Despite all this work there are problems. If we find every last one of the near earth asteroids at one point in time, after a few years, there's likely to be a new set of them to be discovered. One has the asteroid belt, the kuiper belt and the oort cloud for places where lots of bodies varying in size from dust to pluto planet size. Objects with over say 500 year orbits are likely to be totally unknown and likely to remain unknown at least until they come whizzing through the inner solar system again.

    Ten years ago we witnessed the levy schoemaker comet come into the solar system's inner areas and less than 2 years after discover, it smacked into jupiter, creating plumes and 'damage' spots on jupiter's atmosphere that were the size of the earth and easily imaged by professionals and amateurs alike. Were that to have been earth rather than jupiter, it's possible it could have been an extinction level event and would have probably ended any semblance of current modern civilization.

    There's no way man could deal with such a pending disaster in that time frame. Ten years warning might have a possibility.

    Even worse, a long orbit time object could come from the other side of the solar system - out of the sun's direction. Back in 2002 or 2003 there was a newly discovered asteroid supposed to come through about 3 months later - about time and a half the distance of earth to moon and about the size of a sports stadium.

    In the weeks preceeding this event as I was planning on imaging the close approach with a video imaging camera, I learned of another unknown asteroid came whizzing through evidently as close as about 75000 miles or so. It was thought to be about 1km in diameter. It was discovered about 3 days after nearest approach having come from the direction of the sun.

    As david levy has stated in a televised interview, the liklihood (at that time) was that time a killer asteroid would be discovered probably be discovered was 10 seconds after it hit the atmosphere. While that might have tipped some towards knowning about many of these objects with none due for any potential damaging approaches within our potential life times (or at most maybe one or two that are questionable), This possibility will never be reduced to zero as it won't matter if we know 10 seconds after it starts to happen or even 10 months before it happens. It takes time to influence the orbit of a massive body.

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    LIke Antoniseb said, they have to pass through the ecliptic, so there's no reason we can't ambush them there. And unless they spend all their time interior to the Earth (in which case they are not an immediate threat), they must have an Earth opposition from time to time. At opposition, they are at their brightest, and they move fastest against the background sky.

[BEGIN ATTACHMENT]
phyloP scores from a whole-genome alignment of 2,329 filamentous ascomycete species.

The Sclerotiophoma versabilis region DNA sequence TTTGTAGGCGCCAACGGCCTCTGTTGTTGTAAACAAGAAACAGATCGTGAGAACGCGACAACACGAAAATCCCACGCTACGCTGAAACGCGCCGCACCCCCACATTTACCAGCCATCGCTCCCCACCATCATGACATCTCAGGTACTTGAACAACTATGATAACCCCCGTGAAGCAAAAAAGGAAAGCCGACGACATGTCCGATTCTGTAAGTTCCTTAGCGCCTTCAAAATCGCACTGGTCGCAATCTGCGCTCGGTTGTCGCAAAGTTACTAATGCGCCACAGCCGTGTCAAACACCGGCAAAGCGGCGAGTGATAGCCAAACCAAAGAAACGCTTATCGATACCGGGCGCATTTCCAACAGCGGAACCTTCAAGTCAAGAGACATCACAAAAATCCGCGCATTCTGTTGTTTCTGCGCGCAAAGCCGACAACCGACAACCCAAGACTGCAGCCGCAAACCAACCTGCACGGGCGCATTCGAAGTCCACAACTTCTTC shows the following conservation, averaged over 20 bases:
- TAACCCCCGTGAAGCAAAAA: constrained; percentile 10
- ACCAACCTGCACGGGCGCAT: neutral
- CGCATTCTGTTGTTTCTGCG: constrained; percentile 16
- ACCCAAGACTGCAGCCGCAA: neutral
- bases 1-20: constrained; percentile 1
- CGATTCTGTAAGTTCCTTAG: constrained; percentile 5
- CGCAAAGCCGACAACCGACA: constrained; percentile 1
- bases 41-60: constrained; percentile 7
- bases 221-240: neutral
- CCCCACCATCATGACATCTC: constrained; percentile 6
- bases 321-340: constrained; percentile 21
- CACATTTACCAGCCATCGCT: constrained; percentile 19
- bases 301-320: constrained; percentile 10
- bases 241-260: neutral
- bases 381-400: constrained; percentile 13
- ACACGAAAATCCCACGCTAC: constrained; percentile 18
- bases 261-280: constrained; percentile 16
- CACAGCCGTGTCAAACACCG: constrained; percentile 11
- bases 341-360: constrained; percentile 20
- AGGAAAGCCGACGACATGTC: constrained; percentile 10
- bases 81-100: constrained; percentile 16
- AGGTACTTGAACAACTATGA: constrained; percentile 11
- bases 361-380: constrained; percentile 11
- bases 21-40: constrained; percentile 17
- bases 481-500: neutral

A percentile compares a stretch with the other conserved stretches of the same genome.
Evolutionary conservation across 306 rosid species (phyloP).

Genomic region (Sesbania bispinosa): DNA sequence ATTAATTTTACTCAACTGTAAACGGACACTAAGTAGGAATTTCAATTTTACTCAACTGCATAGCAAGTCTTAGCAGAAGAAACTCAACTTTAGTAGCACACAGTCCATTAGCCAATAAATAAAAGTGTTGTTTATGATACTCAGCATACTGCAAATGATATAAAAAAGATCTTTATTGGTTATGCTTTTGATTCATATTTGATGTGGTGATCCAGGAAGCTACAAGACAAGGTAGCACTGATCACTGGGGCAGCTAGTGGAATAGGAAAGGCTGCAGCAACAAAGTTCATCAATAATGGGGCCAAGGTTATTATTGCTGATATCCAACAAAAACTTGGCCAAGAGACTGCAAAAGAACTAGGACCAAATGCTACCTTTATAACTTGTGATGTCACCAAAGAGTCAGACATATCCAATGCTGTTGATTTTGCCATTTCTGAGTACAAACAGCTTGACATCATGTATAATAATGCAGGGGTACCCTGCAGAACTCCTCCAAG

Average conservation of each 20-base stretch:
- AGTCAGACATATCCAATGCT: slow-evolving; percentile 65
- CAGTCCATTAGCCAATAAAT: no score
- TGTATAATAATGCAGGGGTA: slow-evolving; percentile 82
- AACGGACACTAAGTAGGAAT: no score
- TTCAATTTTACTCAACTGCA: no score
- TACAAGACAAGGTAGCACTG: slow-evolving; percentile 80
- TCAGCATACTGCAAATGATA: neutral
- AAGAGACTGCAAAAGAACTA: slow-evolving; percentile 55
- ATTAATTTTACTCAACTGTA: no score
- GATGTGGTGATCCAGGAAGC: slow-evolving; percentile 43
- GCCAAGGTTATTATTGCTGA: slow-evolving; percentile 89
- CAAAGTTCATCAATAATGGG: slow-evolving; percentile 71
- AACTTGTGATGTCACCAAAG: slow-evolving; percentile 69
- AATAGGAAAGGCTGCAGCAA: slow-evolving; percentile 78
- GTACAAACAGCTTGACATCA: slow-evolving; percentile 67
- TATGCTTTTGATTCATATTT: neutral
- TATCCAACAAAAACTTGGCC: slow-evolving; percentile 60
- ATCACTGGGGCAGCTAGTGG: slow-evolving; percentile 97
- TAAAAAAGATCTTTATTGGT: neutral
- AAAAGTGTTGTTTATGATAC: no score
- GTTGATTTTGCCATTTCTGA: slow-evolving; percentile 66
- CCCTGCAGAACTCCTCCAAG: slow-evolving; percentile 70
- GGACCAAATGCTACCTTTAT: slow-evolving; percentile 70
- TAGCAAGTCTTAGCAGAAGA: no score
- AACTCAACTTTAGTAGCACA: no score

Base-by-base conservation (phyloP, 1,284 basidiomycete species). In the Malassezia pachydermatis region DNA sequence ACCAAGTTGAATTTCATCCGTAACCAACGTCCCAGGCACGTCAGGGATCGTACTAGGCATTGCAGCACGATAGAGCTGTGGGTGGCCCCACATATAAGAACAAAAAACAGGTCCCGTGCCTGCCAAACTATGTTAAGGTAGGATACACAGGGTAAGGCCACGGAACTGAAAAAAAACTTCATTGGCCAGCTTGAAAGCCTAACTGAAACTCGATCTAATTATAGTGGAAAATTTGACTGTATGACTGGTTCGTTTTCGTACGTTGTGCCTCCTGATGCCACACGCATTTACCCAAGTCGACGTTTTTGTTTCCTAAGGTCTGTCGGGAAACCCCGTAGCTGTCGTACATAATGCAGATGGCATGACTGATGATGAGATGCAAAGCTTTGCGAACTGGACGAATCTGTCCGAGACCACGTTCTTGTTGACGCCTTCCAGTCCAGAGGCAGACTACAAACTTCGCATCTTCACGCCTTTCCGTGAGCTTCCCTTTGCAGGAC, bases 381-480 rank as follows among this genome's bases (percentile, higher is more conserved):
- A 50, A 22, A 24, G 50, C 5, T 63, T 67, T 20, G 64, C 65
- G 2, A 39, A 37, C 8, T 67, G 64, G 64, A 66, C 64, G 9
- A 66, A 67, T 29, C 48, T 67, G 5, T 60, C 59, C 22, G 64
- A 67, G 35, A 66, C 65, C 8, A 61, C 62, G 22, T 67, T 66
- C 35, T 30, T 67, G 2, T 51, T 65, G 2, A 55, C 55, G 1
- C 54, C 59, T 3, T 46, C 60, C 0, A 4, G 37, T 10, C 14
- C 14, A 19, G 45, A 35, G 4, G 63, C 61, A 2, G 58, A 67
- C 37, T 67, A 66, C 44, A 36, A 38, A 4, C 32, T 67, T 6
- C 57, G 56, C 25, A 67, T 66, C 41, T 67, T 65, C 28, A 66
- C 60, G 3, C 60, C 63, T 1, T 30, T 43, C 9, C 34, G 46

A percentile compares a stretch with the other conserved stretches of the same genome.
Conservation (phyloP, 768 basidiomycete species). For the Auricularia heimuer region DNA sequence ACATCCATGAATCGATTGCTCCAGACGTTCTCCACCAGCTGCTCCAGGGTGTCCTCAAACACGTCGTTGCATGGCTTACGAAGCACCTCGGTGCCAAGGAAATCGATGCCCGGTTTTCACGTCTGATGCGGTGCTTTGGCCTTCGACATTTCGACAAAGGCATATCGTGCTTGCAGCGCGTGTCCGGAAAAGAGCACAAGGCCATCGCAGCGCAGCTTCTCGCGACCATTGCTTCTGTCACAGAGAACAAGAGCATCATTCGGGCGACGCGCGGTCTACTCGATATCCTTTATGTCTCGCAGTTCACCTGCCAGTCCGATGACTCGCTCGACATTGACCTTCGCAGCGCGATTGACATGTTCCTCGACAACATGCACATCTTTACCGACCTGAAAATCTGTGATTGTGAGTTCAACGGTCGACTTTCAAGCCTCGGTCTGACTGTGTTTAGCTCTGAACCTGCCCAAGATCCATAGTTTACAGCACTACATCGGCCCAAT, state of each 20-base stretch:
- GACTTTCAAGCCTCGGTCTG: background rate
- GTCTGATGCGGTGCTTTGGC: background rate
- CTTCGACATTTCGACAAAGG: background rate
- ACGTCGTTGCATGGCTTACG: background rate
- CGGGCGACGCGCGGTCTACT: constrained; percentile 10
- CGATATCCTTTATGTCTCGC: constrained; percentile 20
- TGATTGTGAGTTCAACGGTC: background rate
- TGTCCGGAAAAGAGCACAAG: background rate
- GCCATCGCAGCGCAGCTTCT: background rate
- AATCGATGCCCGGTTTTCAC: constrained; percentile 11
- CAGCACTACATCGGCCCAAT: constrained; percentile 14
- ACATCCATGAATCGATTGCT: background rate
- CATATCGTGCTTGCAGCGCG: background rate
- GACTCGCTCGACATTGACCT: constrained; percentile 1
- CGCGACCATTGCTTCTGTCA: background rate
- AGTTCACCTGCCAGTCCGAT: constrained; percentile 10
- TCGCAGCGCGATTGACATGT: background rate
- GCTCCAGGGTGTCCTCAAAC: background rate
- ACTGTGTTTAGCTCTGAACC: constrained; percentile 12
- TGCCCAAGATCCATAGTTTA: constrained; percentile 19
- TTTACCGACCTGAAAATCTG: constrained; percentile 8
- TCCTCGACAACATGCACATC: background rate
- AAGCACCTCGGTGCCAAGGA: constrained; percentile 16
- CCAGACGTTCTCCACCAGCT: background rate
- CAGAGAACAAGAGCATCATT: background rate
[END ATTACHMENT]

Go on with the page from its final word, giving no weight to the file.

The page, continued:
I'm not sure how the asteroid surveys are conducted, but it wouldn't surprise me to find out that they concentrated heavily in the sky 180 degrees away from the Sun.

    Resonant asteroids can be a problem if their resonance keeps them from coming close enough to Earth to detect. But in that case we are protected by the resonance. At other times, a resonant asteroid can spend a great deal of time near Earth. Cruithne makes a close pass to Earth once a year. But year after year, the close pass distance gets greater. In a few centuries from now, Cruithne will spend many decades on the opposite side of the Sun, leaving it undetectable.

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    There are two superlative programmes in the works that will do wonders for asteroid finding: Pan-STARRS and the LSST.

    While neither is optimised for finding PHAs (potentially hazardous asteroids), I think either would run rings around any existing programme (some caveats apply).

    After they've been working for a few years, my guess is that attention will turn to the small regions of PHA parameter space which neither is good in, and to the rarer, but more troubling, wild things - comets making their first appearance in the inner solar system (or those with extremely long periods).
    Last edited by Nereid; 2007-Apr-27 at 06:51 PM. Reason: Added links

  15. #15
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    Well, It appears that my method of trying to get it explained the way my mind works isn't going the direction that I had hoped.

    Ok; Ok; I know Keck was a bad example...all I wanted was a starting point.

    Anyway;
    It sounds like a common amateur sighter would about 1/4 degree with a 1sec exposure. I'm also getting the impression that the timing is of such great importance that the size of the scope/image is almost meaningless.
    Am I close?

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    Let's send some flashbulbs out there to help illuminate our neighborhood. A few well-placed nukes would do wonders.

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    Quote Originally Posted by tony873004 View Post
    LIke Antoniseb said, they have to pass through the ecliptic, so there's no reason we can't ambush them there. And unless they spend all their time interior to the Earth (in which case they are not an immediate threat), they must have an Earth opposition from time to time. At opposition, they are at their brightest, and they move fastest against the background sky.